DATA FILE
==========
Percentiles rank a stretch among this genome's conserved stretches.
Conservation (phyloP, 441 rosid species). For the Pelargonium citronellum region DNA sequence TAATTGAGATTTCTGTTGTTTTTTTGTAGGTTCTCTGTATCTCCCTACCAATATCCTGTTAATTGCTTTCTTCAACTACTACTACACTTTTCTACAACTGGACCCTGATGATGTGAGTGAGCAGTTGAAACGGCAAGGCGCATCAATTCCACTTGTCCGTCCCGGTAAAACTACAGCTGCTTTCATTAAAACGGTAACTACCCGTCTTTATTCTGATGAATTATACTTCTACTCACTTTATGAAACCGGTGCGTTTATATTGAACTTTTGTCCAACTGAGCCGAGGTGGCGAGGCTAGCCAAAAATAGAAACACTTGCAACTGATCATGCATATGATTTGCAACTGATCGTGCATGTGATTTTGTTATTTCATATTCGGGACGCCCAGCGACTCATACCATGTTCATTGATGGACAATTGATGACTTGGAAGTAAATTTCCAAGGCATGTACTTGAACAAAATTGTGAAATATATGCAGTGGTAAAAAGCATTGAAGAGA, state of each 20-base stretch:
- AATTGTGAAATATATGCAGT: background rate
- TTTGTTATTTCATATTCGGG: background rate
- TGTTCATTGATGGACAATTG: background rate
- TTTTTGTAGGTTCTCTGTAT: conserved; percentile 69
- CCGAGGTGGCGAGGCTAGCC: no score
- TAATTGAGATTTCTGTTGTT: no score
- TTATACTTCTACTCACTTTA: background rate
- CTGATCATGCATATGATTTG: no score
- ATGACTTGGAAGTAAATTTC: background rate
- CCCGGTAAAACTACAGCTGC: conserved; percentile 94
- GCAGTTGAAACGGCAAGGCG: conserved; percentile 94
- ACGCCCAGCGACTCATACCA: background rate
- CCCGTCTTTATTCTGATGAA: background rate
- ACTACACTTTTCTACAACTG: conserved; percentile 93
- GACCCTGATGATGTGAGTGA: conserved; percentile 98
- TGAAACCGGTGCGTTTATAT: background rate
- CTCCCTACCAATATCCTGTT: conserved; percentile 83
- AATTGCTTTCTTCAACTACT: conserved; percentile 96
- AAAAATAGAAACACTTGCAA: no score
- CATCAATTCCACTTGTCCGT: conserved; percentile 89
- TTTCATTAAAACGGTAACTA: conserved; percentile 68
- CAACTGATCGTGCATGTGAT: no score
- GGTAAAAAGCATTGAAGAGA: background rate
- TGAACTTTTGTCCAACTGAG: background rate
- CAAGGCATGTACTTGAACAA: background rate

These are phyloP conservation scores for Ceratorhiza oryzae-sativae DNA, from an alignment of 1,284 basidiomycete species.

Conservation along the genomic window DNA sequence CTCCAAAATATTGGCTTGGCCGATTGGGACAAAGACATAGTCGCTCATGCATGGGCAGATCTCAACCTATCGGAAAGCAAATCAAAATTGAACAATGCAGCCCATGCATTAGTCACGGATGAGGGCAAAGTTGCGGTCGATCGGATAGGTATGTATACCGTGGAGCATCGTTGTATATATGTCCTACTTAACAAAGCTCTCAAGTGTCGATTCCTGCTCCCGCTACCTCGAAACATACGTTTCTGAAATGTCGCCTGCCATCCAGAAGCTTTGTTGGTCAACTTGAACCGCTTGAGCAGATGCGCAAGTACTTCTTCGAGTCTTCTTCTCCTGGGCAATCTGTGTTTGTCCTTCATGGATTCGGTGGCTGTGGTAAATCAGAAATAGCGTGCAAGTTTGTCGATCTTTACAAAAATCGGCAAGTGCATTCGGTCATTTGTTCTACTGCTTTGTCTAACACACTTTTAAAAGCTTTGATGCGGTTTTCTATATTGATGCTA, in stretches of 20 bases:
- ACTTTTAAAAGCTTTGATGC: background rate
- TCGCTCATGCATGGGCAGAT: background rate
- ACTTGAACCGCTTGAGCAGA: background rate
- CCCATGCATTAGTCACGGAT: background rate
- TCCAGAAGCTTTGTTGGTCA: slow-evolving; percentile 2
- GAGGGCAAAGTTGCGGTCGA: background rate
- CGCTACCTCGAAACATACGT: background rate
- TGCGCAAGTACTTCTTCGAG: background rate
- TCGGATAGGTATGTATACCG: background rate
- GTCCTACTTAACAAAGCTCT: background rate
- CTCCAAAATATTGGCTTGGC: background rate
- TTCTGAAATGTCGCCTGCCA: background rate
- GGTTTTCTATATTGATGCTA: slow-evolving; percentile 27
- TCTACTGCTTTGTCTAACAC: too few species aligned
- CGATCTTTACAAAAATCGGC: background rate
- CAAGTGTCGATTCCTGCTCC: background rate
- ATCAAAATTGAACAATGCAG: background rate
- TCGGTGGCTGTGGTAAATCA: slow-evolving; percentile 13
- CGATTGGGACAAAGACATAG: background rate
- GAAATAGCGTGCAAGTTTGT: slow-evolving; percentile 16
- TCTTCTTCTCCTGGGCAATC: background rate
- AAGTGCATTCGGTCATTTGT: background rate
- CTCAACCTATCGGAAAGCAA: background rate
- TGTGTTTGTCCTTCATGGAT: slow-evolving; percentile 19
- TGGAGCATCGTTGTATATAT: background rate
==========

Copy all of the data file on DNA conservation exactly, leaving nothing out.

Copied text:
Percentiles rank a stretch among this genome's conserved stretches.
Conservation (phyloP, 441 rosid species). For the Pelargonium citronellum region DNA sequence TAATTGAGATTTCTGTTGTTTTTTTGTAGGTTCTCTGTATCTCCCTACCAATATCCTGTTAATTGCTTTCTTCAACTACTACTACACTTTTCTACAACTGGACCCTGATGATGTGAGTGAGCAGTTGAAACGGCAAGGCGCATCAATTCCACTTGTCCGTCCCGGTAAAACTACAGCTGCTTTCATTAAAACGGTAACTACCCGTCTTTATTCTGATGAATTATACTTCTACTCACTTTATGAAACCGGTGCGTTTATATTGAACTTTTGTCCAACTGAGCCGAGGTGGCGAGGCTAGCCAAAAATAGAAACACTTGCAACTGATCATGCATATGATTTGCAACTGATCGTGCATGTGATTTTGTTATTTCATATTCGGGACGCCCAGCGACTCATACCATGTTCATTGATGGACAATTGATGACTTGGAAGTAAATTTCCAAGGCATGTACTTGAACAAAATTGTGAAATATATGCAGTGGTAAAAAGCATTGAAGAGA, state of each 20-base stretch:
- AATTGTGAAATATATGCAGT: background rate
- TTTGTTATTTCATATTCGGG: background rate
- TGTTCATTGATGGACAATTG: background rate
- TTTTTGTAGGTTCTCTGTAT: conserved; percentile 69
- CCGAGGTGGCGAGGCTAGCC: no score
- TAATTGAGATTTCTGTTGTT: no score
- TTATACTTCTACTCACTTTA: background rate
- CTGATCATGCATATGATTTG: no score
- ATGACTTGGAAGTAAATTTC: background rate
- CCCGGTAAAACTACAGCTGC: conserved; percentile 94
- GCAGTTGAAACGGCAAGGCG: conserved; percentile 94
- ACGCCCAGCGACTCATACCA: background rate
- CCCGTCTTTATTCTGATGAA: background rate
- ACTACACTTTTCTACAACTG: conserved; percentile 93
- GACCCTGATGATGTGAGTGA: conserved; percentile 98
- TGAAACCGGTGCGTTTATAT: background rate
- CTCCCTACCAATATCCTGTT: conserved; percentile 83
- AATTGCTTTCTTCAACTACT: conserved; percentile 96
- AAAAATAGAAACACTTGCAA: no score
- CATCAATTCCACTTGTCCGT: conserved; percentile 89
- TTTCATTAAAACGGTAACTA: conserved; percentile 68
- CAACTGATCGTGCATGTGAT: no score
- GGTAAAAAGCATTGAAGAGA: background rate
- TGAACTTTTGTCCAACTGAG: background rate
- CAAGGCATGTACTTGAACAA: background rate

These are phyloP conservation scores for Ceratorhiza oryzae-sativae DNA, from an alignment of 1,284 basidiomycete species.

Conservation along the genomic window DNA sequence CTCCAAAATATTGGCTTGGCCGATTGGGACAAAGACATAGTCGCTCATGCATGGGCAGATCTCAACCTATCGGAAAGCAAATCAAAATTGAACAATGCAGCCCATGCATTAGTCACGGATGAGGGCAAAGTTGCGGTCGATCGGATAGGTATGTATACCGTGGAGCATCGTTGTATATATGTCCTACTTAACAAAGCTCTCAAGTGTCGATTCCTGCTCCCGCTACCTCGAAACATACGTTTCTGAAATGTCGCCTGCCATCCAGAAGCTTTGTTGGTCAACTTGAACCGCTTGAGCAGATGCGCAAGTACTTCTTCGAGTCTTCTTCTCCTGGGCAATCTGTGTTTGTCCTTCATGGATTCGGTGGCTGTGGTAAATCAGAAATAGCGTGCAAGTTTGTCGATCTTTACAAAAATCGGCAAGTGCATTCGGTCATTTGTTCTACTGCTTTGTCTAACACACTTTTAAAAGCTTTGATGCGGTTTTCTATATTGATGCTA, in stretches of 20 bases:
- ACTTTTAAAAGCTTTGATGC: background rate
- TCGCTCATGCATGGGCAGAT: background rate
- ACTTGAACCGCTTGAGCAGA: background rate
- CCCATGCATTAGTCACGGAT: background rate
- TCCAGAAGCTTTGTTGGTCA: slow-evolving; percentile 2
- GAGGGCAAAGTTGCGGTCGA: background rate
- CGCTACCTCGAAACATACGT: background rate
- TGCGCAAGTACTTCTTCGAG: background rate
- TCGGATAGGTATGTATACCG: background rate
- GTCCTACTTAACAAAGCTCT: background rate
- CTCCAAAATATTGGCTTGGC: background rate
- TTCTGAAATGTCGCCTGCCA: background rate
- GGTTTTCTATATTGATGCTA: slow-evolving; percentile 27
- TCTACTGCTTTGTCTAACAC: too few species aligned
- CGATCTTTACAAAAATCGGC: background rate
- CAAGTGTCGATTCCTGCTCC: background rate
- ATCAAAATTGAACAATGCAG: background rate
- TCGGTGGCTGTGGTAAATCA: slow-evolving; percentile 13
- CGATTGGGACAAAGACATAG: background rate
- GAAATAGCGTGCAAGTTTGT: slow-evolving; percentile 16
- TCTTCTTCTCCTGGGCAATC: background rate
- AAGTGCATTCGGTCATTTGT: background rate
- CTCAACCTATCGGAAAGCAA: background rate
- TGTGTTTGTCCTTCATGGAT: slow-evolving; percentile 19
- TGGAGCATCGTTGTATATAT: background rate